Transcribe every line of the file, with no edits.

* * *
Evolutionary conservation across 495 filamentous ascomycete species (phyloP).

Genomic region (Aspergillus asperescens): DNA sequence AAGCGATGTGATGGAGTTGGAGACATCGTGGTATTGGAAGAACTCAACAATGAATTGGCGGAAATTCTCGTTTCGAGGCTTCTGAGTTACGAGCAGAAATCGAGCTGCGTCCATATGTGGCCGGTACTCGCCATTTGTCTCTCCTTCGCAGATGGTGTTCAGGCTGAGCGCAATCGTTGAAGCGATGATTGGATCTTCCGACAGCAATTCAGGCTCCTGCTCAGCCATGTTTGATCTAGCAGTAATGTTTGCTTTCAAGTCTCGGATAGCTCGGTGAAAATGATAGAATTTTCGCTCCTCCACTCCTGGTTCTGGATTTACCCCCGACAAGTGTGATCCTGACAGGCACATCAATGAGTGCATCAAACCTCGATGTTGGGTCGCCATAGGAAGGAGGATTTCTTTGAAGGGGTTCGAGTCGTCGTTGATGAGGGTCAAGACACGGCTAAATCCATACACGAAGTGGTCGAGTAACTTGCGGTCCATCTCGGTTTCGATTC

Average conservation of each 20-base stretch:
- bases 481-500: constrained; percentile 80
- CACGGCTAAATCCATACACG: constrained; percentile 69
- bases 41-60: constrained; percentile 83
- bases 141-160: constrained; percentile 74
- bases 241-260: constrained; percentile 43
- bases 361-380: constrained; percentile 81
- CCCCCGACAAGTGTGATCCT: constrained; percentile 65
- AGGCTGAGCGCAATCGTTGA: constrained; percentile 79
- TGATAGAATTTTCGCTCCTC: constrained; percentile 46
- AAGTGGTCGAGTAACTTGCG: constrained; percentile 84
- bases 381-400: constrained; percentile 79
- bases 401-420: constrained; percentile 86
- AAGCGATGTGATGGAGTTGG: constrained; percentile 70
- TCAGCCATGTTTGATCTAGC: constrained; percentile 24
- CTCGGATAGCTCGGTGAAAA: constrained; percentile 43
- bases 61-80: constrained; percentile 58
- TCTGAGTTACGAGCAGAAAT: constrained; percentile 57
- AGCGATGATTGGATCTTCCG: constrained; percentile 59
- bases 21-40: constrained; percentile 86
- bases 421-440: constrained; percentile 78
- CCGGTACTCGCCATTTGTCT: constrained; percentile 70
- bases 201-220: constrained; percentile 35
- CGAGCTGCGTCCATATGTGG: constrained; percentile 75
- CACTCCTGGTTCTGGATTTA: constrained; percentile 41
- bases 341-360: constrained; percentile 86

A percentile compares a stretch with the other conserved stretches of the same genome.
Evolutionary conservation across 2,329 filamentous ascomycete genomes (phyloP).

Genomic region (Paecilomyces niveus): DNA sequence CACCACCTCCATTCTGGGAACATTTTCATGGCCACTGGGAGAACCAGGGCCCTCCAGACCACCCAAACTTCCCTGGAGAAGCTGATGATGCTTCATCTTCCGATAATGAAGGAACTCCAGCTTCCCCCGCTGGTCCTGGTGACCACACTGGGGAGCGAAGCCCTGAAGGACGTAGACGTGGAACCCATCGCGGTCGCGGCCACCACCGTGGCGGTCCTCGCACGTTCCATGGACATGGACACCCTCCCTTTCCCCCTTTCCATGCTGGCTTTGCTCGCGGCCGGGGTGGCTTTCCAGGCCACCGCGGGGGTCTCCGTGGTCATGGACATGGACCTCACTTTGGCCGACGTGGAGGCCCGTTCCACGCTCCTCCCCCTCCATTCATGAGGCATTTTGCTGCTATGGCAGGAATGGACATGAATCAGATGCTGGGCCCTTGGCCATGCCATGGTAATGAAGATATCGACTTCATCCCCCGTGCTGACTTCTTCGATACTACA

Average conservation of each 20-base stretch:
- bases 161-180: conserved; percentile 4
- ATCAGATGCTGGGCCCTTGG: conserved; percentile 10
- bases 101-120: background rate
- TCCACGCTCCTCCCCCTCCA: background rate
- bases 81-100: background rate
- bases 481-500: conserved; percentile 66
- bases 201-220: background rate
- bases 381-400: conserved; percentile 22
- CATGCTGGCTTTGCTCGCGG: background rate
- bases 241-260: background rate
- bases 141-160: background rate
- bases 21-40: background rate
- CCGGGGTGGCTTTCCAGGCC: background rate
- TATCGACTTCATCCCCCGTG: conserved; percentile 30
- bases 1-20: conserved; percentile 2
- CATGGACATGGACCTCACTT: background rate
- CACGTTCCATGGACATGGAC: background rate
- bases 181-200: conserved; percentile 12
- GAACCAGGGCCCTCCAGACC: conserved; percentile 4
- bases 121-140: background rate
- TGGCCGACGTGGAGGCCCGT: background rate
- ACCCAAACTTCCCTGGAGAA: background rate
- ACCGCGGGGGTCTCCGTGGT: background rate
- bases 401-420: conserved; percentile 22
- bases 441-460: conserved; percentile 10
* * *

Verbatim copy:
Evolutionary conservation across 495 filamentous ascomycete species (phyloP).

Genomic region (Aspergillus asperescens): DNA sequence AAGCGATGTGATGGAGTTGGAGACATCGTGGTATTGGAAGAACTCAACAATGAATTGGCGGAAATTCTCGTTTCGAGGCTTCTGAGTTACGAGCAGAAATCGAGCTGCGTCCATATGTGGCCGGTACTCGCCATTTGTCTCTCCTTCGCAGATGGTGTTCAGGCTGAGCGCAATCGTTGAAGCGATGATTGGATCTTCCGACAGCAATTCAGGCTCCTGCTCAGCCATGTTTGATCTAGCAGTAATGTTTGCTTTCAAGTCTCGGATAGCTCGGTGAAAATGATAGAATTTTCGCTCCTCCACTCCTGGTTCTGGATTTACCCCCGACAAGTGTGATCCTGACAGGCACATCAATGAGTGCATCAAACCTCGATGTTGGGTCGCCATAGGAAGGAGGATTTCTTTGAAGGGGTTCGAGTCGTCGTTGATGAGGGTCAAGACACGGCTAAATCCATACACGAAGTGGTCGAGTAACTTGCGGTCCATCTCGGTTTCGATTC

Average conservation of each 20-base stretch:
- bases 481-500: constrained; percentile 80
- CACGGCTAAATCCATACACG: constrained; percentile 69
- bases 41-60: constrained; percentile 83
- bases 141-160: constrained; percentile 74
- bases 241-260: constrained; percentile 43
- bases 361-380: constrained; percentile 81
- CCCCCGACAAGTGTGATCCT: constrained; percentile 65
- AGGCTGAGCGCAATCGTTGA: constrained; percentile 79
- TGATAGAATTTTCGCTCCTC: constrained; percentile 46
- AAGTGGTCGAGTAACTTGCG: constrained; percentile 84
- bases 381-400: constrained; percentile 79
- bases 401-420: constrained; percentile 86
- AAGCGATGTGATGGAGTTGG: constrained; percentile 70
- TCAGCCATGTTTGATCTAGC: constrained; percentile 24
- CTCGGATAGCTCGGTGAAAA: constrained; percentile 43
- bases 61-80: constrained; percentile 58
- TCTGAGTTACGAGCAGAAAT: constrained; percentile 57
- AGCGATGATTGGATCTTCCG: constrained; percentile 59
- bases 21-40: constrained; percentile 86
- bases 421-440: constrained; percentile 78
- CCGGTACTCGCCATTTGTCT: constrained; percentile 70
- bases 201-220: constrained; percentile 35
- CGAGCTGCGTCCATATGTGG: constrained; percentile 75
- CACTCCTGGTTCTGGATTTA: constrained; percentile 41
- bases 341-360: constrained; percentile 86

A percentile compares a stretch with the other conserved stretches of the same genome.
Evolutionary conservation across 2,329 filamentous ascomycete genomes (phyloP).

Genomic region (Paecilomyces niveus): DNA sequence CACCACCTCCATTCTGGGAACATTTTCATGGCCACTGGGAGAACCAGGGCCCTCCAGACCACCCAAACTTCCCTGGAGAAGCTGATGATGCTTCATCTTCCGATAATGAAGGAACTCCAGCTTCCCCCGCTGGTCCTGGTGACCACACTGGGGAGCGAAGCCCTGAAGGACGTAGACGTGGAACCCATCGCGGTCGCGGCCACCACCGTGGCGGTCCTCGCACGTTCCATGGACATGGACACCCTCCCTTTCCCCCTTTCCATGCTGGCTTTGCTCGCGGCCGGGGTGGCTTTCCAGGCCACCGCGGGGGTCTCCGTGGTCATGGACATGGACCTCACTTTGGCCGACGTGGAGGCCCGTTCCACGCTCCTCCCCCTCCATTCATGAGGCATTTTGCTGCTATGGCAGGAATGGACATGAATCAGATGCTGGGCCCTTGGCCATGCCATGGTAATGAAGATATCGACTTCATCCCCCGTGCTGACTTCTTCGATACTACA

Average conservation of each 20-base stretch:
- bases 161-180: conserved; percentile 4
- ATCAGATGCTGGGCCCTTGG: conserved; percentile 10
- bases 101-120: background rate
- TCCACGCTCCTCCCCCTCCA: background rate
- bases 81-100: background rate
- bases 481-500: conserved; percentile 66
- bases 201-220: background rate
- bases 381-400: conserved; percentile 22
- CATGCTGGCTTTGCTCGCGG: background rate
- bases 241-260: background rate
- bases 141-160: background rate
- bases 21-40: background rate
- CCGGGGTGGCTTTCCAGGCC: background rate
- TATCGACTTCATCCCCCGTG: conserved; percentile 30
- bases 1-20: conserved; percentile 2
- CATGGACATGGACCTCACTT: background rate
- CACGTTCCATGGACATGGAC: background rate
- bases 181-200: conserved; percentile 12
- GAACCAGGGCCCTCCAGACC: conserved; percentile 4
- bases 121-140: background rate
- TGGCCGACGTGGAGGCCCGT: background rate
- ACCCAAACTTCCCTGGAGAA: background rate
- ACCGCGGGGGTCTCCGTGGT: background rate
- bases 401-420: conserved; percentile 22
- bases 441-460: conserved; percentile 10